For singles, creating a budget is relatively easy. They tend to have a good handle on how much money they have coming in, and when tracking expenses, they only have they own to think about. But creating a family budget is a whole new ball game.
Most families have multiple sources of income. And when there are multiple spenders, that makes things much more confusing. This is one of the main reasons that families lack a formal budget. But having a budget and sticking to it can greatly improve a family’s financial outlook.
In the 1996 movie Ransom, Mel Gibson’s character’s son has been kidnapped (you can imagine that kind of emotional turmoil). Before he goes out to negotiate his son’s release with a bag of money, an FBI agent gives him some helpful advice. “This here’s a business transaction,” the FBI agent tells him. “You’re a businessman; he’s a businessman. This is business.”
He’s trying to get Gibson to take emotion out of the situation so he can think clearly and do what needs to be done. Give money. Get son. Simple. We are not denying the emotion that you may be feeling. Whether it’s fear, anger, shame or something else, that feeling is very real.
The right time to apply that emotional energy is when you have a plan in place. Put your fear or anger aside long enough to get the numbers on paper a business transaction. Once that’s done, bring your emotion back and apply that passion and energy to the plan you’ve made.
Making a family budget may be tricky, but it can be done. Here’s how,
1. Take inventory of all income. If a certain source of income fluctuates from month to month, use the lowest amount or average it out.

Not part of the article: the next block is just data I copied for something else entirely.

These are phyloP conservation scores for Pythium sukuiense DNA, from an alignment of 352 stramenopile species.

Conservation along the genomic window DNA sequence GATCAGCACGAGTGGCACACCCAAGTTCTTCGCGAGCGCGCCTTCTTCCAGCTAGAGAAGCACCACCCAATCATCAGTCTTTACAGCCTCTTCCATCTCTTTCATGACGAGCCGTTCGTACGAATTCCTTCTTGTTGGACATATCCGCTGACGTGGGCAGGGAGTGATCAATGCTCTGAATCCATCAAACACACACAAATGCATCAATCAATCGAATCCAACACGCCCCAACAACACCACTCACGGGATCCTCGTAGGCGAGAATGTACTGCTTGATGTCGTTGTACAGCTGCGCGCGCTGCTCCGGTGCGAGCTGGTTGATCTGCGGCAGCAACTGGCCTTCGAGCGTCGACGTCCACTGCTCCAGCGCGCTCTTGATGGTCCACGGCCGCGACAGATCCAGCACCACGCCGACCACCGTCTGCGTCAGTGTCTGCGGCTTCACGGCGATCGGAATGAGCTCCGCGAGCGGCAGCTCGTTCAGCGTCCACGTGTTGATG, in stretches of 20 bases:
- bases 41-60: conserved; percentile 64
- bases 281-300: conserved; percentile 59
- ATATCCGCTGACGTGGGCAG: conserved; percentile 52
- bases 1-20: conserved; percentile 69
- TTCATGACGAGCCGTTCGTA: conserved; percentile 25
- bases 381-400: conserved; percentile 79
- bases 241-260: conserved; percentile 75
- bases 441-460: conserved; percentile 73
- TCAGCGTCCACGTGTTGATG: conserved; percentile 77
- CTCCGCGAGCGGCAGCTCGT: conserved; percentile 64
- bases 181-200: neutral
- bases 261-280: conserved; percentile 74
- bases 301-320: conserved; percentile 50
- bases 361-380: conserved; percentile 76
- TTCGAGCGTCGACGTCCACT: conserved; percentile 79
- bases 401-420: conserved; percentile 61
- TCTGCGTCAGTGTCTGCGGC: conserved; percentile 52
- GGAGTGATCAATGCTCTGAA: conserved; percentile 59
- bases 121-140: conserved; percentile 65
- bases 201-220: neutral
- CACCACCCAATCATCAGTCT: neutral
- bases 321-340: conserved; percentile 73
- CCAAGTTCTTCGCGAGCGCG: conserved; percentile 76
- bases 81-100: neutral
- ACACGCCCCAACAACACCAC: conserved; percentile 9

2. Keep track of all expenses for a month or so. Keep all of your receipts, and ask all family members to turn theirs into you each day.
3. Add up your monthly expenses. Be sure to include bills, debt payments, groceries, and everyday expenses such as lunch money and transportation costs.
4. Get the family together and discuss ways you can trim the budget. Getting input from other family members will help you determine which expenses are necessary and which ones could be cut down or eliminated. Maybe you or your spouse could start taking lunch to work instead of eating out, or maybe the kids can drop an extracurricular activity.
5. In addition to individual expenses, discuss how you can cut down on the electric bill, groceries and other necessary family expenses. Consider such things as carpooling or taking public transportation, buying more generic foods and adjusting the thermostat.
6. Estimate how much you can save on regular expenses, and cut the completely unnecessary items out of the budget. Then refigure it and see where you stand.
7. If you end up with a surplus, allocate a portion of it to savings. If you’re in the red, go back and rework the budget until you have more income than expenses.
One reason that family budgets often fail is because they’re just not realistic. It’s great to cut down on expenses, but sometimes we tend to go too far. For example, cutting entertainment out of the budget completely might look good on paper, but we all need a little diversion every now and then.
Instead of cutting such things out of the budget completely, consider finding ways to lower the cost. Going back to the entertainment example, maybe you’ve been going to dinner and a movie as a family twice a month. But eating in and renting a new release would be much cheaper, and you would still get to spend quality time together.
Individual expenses can also be tricky. This can be resolved by allocating a certain amount for each family member to spend each week. If someone spends his entire amount before the week is up, reevaluate his expenses and adjust if necessary.
Creating a family budget can help keep spending under control, leaving more money to pay down debts and save for future goals. But in order to succeed, close monitoring is essential. Your efforts will be rewarded, however, with less financial stress and more money in the long run.
Image courtesy of patpitchaya at FreeDigitalPhotos.net
Image courtesy of Stuart Miles at FreeDigitalPhotos.net
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